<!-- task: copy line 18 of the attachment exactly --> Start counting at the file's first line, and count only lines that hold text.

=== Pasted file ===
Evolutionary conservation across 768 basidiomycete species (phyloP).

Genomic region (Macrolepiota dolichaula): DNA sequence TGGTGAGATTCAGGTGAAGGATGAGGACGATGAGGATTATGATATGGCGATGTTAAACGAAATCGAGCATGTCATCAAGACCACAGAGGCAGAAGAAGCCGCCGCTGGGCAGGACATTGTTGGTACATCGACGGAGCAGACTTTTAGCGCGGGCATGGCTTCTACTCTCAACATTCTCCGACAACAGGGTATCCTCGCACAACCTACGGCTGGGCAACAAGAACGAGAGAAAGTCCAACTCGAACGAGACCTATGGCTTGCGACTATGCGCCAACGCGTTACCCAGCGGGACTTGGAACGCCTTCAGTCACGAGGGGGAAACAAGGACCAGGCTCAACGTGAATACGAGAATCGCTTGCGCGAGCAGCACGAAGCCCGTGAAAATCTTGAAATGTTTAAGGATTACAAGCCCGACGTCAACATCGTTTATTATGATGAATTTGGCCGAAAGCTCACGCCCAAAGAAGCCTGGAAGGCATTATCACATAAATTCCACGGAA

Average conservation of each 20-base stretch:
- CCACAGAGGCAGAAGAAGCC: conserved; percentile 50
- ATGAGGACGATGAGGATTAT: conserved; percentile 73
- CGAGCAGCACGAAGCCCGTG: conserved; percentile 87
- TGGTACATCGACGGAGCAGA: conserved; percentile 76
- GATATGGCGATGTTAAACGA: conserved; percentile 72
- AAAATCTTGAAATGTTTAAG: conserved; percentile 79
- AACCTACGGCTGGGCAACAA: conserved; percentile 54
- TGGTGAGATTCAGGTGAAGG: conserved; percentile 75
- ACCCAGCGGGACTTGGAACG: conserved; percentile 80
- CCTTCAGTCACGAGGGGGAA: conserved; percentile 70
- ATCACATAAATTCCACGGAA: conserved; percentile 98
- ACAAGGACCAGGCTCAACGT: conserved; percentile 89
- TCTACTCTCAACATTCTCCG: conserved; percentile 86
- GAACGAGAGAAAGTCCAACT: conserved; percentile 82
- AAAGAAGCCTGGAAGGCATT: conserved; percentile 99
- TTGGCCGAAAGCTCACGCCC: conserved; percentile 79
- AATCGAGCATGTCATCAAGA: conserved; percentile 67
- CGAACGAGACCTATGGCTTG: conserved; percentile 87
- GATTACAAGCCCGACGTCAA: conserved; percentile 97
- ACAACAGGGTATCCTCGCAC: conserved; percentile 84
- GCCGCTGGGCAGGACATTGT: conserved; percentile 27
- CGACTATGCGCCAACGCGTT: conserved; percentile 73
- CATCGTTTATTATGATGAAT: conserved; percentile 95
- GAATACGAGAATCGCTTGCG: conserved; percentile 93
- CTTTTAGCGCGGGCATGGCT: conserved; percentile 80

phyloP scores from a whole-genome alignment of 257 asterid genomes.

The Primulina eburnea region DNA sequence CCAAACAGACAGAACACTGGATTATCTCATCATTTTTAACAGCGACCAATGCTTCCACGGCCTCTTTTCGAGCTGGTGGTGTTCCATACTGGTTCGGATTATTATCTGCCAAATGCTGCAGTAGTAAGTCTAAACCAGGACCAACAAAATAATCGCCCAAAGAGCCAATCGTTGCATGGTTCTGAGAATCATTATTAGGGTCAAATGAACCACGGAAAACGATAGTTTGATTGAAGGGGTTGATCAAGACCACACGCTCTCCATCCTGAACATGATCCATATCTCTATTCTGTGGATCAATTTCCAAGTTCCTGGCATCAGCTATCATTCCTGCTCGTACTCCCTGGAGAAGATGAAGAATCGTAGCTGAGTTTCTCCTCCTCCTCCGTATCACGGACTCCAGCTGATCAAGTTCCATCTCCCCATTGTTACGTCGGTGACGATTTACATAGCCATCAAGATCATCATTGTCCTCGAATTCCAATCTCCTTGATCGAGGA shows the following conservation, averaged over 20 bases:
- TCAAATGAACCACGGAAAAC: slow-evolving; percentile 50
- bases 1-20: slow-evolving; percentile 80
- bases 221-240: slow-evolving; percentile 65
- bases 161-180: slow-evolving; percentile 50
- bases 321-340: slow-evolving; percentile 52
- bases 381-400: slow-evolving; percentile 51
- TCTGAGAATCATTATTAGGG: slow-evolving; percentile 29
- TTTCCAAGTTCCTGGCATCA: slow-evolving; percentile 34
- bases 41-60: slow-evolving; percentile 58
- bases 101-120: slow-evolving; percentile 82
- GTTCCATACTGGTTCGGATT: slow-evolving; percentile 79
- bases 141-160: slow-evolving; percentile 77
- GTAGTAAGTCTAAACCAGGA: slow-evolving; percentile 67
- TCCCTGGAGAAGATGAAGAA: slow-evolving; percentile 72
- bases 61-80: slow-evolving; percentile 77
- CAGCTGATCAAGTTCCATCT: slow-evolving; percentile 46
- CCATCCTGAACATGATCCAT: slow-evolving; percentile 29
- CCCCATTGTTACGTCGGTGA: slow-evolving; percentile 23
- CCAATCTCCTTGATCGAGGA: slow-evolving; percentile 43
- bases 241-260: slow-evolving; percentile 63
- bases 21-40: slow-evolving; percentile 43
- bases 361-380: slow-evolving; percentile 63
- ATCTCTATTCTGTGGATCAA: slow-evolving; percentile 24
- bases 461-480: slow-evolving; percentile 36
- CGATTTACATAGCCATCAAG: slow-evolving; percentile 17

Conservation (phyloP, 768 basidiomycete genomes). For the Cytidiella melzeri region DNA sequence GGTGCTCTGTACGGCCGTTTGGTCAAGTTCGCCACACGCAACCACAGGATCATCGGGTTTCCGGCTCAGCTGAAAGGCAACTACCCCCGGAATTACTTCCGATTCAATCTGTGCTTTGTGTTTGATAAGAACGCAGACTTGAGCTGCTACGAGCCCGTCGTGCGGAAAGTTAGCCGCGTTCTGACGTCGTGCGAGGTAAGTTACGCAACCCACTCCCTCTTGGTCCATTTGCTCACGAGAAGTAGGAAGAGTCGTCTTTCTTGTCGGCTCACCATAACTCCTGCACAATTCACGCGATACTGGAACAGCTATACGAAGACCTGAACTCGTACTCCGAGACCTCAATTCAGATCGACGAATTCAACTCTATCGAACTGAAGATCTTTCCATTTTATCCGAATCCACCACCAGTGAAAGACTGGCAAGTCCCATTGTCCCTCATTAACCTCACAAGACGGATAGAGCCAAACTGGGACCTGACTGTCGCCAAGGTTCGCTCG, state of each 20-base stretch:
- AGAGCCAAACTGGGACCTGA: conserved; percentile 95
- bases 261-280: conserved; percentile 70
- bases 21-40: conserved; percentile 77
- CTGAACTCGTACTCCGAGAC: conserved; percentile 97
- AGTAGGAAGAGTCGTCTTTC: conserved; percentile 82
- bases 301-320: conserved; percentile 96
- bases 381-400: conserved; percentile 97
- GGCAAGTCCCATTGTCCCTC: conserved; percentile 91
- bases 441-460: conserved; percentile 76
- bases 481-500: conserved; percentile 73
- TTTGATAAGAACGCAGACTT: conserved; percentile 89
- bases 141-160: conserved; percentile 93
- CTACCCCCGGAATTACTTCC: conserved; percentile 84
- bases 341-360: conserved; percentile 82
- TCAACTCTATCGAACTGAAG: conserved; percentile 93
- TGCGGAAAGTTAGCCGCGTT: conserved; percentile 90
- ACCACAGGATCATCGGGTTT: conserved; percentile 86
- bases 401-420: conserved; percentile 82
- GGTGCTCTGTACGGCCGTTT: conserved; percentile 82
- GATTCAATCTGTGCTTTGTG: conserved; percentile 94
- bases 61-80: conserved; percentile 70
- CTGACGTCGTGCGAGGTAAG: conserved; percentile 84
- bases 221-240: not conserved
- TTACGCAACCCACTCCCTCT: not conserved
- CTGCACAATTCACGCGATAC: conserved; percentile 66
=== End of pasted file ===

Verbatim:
- AAAGAAGCCTGGAAGGCATT: conserved; percentile 99